The Aergo blockchain platform, which is about to be launched, is aimed at providing ready-made corporate solutions for companies, large corporations and institutions. Aergo is supported by Blocko, a commercial blockchain start-up – the leading operator of closed blockchain systems in South Korea. Blocko is considered one of the most active and successful operators of corporate blockchains, since its participants not only test the technology of the distributed registry, but also integrate and use it in their activities.
The Vechain project is a BaaS platform that focuses on troubleshooting supply chain management. Vechain has been developed since 2015, currently the project includes 24 companies, including Deloitte, Microsoft, Renault, PricewaterhouseCooper, DB Schenker, TCL communication, China Unicom, BMW and LV China. In addition, the project entered into a partnership agreement with the largest Chinese insurance company, the People’s Insurance Company of China (PICC).
The South Korean blockchain project ICON plans to unite private and public companies in a decentralized network consisting of financial institutions, insurance companies, universities and health care institutions. In December 2017, three independent projects ICON, WAN and AION announced that they are joining together to form the BIA alliance – a movement aimed at promoting interchangeability and compatibility of various networks. At the moment, the most famous partner of the project is the operator of the popular Japanese Line Application Messenger, with more than 200 million users.
The Qtum project, aimed at combining Bitcoin and Ethereum technologies, has made an important partnership with the Chinese division of Amazon Web Services (AWS). The partnership between QTUM and AWS will allow blockchain startups to use Amazon hosting service for developing smart contracts.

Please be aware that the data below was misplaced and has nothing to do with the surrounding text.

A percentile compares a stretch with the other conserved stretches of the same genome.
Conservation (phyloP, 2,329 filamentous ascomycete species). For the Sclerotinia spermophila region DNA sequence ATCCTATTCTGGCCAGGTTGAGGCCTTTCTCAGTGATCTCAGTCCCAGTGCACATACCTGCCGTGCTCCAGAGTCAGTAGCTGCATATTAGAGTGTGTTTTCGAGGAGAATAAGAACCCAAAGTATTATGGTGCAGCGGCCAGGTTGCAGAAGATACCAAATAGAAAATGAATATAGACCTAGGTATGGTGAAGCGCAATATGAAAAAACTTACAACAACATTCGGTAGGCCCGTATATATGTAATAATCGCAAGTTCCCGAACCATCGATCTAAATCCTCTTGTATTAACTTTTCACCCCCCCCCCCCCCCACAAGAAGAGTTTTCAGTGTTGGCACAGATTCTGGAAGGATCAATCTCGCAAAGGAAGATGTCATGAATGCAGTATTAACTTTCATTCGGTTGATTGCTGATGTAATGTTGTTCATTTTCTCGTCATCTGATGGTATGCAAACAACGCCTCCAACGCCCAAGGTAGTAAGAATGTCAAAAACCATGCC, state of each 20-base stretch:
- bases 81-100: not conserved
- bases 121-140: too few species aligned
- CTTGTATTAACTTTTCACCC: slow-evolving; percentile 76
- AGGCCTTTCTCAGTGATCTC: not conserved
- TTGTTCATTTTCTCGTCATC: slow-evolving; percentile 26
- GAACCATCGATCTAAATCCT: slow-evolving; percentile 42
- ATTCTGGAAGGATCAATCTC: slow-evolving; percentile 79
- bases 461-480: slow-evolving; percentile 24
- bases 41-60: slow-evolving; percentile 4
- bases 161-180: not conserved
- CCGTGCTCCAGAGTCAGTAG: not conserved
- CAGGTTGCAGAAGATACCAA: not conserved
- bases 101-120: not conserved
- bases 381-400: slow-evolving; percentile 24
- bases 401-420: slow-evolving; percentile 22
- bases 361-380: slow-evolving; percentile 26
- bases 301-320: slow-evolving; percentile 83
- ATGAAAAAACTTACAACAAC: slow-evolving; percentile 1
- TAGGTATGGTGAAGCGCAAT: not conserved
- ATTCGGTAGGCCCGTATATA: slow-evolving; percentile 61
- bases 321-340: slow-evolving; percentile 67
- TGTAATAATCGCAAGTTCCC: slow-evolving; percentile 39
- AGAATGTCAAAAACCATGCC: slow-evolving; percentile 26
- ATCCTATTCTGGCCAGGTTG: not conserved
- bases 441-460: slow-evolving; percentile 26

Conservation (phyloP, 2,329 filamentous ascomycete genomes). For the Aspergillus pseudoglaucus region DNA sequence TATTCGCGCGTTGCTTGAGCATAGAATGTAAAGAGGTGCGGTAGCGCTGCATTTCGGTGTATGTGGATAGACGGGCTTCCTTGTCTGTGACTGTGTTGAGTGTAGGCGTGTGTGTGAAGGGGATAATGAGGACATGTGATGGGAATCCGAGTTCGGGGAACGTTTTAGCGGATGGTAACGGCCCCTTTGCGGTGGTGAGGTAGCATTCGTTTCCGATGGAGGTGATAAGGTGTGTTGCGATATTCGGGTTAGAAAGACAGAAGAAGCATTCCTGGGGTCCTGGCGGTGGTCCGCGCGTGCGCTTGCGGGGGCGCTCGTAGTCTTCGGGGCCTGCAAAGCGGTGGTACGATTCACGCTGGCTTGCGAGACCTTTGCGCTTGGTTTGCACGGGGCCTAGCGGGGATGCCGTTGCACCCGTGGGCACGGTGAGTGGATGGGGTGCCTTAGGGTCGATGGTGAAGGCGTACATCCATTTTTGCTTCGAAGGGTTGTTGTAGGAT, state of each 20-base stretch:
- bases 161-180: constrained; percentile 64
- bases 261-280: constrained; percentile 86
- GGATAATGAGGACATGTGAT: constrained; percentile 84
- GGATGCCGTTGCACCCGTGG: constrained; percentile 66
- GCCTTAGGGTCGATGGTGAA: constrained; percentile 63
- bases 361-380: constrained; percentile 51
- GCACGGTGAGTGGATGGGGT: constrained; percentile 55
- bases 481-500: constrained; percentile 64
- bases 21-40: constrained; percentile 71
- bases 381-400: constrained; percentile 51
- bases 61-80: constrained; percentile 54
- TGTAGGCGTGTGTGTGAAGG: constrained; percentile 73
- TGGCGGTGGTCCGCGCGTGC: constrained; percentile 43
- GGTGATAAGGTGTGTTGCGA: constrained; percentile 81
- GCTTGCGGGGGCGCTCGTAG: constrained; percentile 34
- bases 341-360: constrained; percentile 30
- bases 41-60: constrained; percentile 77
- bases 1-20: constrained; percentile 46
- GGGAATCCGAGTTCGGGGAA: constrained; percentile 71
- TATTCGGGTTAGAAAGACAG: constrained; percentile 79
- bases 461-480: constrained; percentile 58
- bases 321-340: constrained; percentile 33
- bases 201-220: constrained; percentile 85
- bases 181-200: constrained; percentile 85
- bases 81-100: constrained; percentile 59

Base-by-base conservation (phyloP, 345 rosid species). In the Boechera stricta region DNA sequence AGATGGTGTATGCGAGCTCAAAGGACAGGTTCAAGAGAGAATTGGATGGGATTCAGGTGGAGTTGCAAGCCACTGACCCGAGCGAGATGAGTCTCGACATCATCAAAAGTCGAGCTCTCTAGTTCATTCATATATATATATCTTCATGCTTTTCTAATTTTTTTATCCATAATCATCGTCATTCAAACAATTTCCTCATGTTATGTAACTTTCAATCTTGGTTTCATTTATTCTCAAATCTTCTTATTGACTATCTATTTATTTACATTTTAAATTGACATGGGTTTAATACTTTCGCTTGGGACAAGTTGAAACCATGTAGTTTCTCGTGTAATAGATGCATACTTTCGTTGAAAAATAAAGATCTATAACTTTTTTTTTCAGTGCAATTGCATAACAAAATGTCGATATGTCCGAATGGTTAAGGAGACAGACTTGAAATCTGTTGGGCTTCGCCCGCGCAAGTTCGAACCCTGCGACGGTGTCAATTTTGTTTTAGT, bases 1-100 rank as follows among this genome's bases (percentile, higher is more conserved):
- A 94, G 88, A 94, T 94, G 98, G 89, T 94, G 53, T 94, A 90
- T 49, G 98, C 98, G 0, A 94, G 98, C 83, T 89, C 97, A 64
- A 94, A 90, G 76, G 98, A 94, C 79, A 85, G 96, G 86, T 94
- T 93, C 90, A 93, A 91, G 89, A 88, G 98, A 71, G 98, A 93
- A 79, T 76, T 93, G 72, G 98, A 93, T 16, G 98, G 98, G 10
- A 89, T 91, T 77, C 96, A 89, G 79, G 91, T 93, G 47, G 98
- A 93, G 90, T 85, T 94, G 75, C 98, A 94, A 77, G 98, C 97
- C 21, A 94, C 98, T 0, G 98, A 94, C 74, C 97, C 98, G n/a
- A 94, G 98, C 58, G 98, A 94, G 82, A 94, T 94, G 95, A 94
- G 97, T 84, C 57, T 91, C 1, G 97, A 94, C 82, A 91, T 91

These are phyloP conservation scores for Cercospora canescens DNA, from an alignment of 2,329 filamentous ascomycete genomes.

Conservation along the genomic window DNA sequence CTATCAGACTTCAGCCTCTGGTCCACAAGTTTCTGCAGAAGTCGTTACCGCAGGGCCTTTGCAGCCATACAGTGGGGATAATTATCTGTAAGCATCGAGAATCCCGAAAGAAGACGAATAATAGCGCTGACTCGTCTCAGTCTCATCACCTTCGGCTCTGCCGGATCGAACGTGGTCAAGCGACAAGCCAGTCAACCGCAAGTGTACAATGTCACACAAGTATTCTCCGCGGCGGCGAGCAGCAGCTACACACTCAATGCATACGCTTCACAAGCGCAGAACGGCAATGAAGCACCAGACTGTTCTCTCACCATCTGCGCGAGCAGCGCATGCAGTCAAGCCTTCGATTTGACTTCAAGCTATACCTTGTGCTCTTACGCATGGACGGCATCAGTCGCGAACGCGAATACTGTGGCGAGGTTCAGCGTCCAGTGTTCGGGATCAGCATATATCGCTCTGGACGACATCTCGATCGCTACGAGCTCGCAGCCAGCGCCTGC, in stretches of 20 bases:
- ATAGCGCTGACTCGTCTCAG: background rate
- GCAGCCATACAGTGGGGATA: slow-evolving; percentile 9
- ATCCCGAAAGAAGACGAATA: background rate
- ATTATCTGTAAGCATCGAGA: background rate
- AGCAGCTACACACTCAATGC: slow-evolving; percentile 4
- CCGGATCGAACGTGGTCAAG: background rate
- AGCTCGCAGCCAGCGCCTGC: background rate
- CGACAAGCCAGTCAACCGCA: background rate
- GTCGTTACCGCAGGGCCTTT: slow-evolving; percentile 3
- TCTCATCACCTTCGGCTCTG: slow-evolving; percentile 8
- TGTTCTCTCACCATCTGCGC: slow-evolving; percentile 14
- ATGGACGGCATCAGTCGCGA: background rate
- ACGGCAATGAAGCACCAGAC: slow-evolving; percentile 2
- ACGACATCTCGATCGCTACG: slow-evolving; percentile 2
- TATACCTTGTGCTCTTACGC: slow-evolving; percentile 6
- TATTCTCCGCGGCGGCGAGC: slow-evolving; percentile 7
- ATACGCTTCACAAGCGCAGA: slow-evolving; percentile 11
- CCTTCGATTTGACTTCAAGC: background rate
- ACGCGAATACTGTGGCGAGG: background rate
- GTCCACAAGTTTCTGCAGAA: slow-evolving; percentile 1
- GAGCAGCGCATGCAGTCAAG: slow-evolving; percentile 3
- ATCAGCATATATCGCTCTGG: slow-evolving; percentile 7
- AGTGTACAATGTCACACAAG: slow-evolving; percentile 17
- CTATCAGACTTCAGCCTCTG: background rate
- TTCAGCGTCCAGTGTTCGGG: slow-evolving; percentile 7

Thai blockchain-project OmiseGo is a public open source platform designed to exchange digital currencies and make payments. The platform is based on the Ethereum blockchain. Companies entering into a partnership with Omise (the parent company of OmiseGo) are able to provide payment services to users in Thailand, Japan and Singapore.
Brave browser developers set a goal to transform the Internet. The creators of the browser claim that Brave removes intrusive online advertising, blocking site trackers, and also increases the overall level of privacy. In April 2018, Brave entered into a partnership with one of the world’s leading financial information agencies, Dow Jones. Popular blockbusters such as Barron’s and MarketWatch are planning to use the Brave Basic Attention Token blockchain platform (BAT), which allows customers and advertisers to pay for publishing content directly.
The renewable energy trading platform PowerLedger has entered into a partnership with BCPG, an energy company from Thailand. The platform allows users to trade renewable energy from solar panels using a secure banking interface. The company’s plans include a partnership with Silicon Valley Power, City of Santa Clara, Helpanswers, and American PowerNet. The program also received support from the Australian government.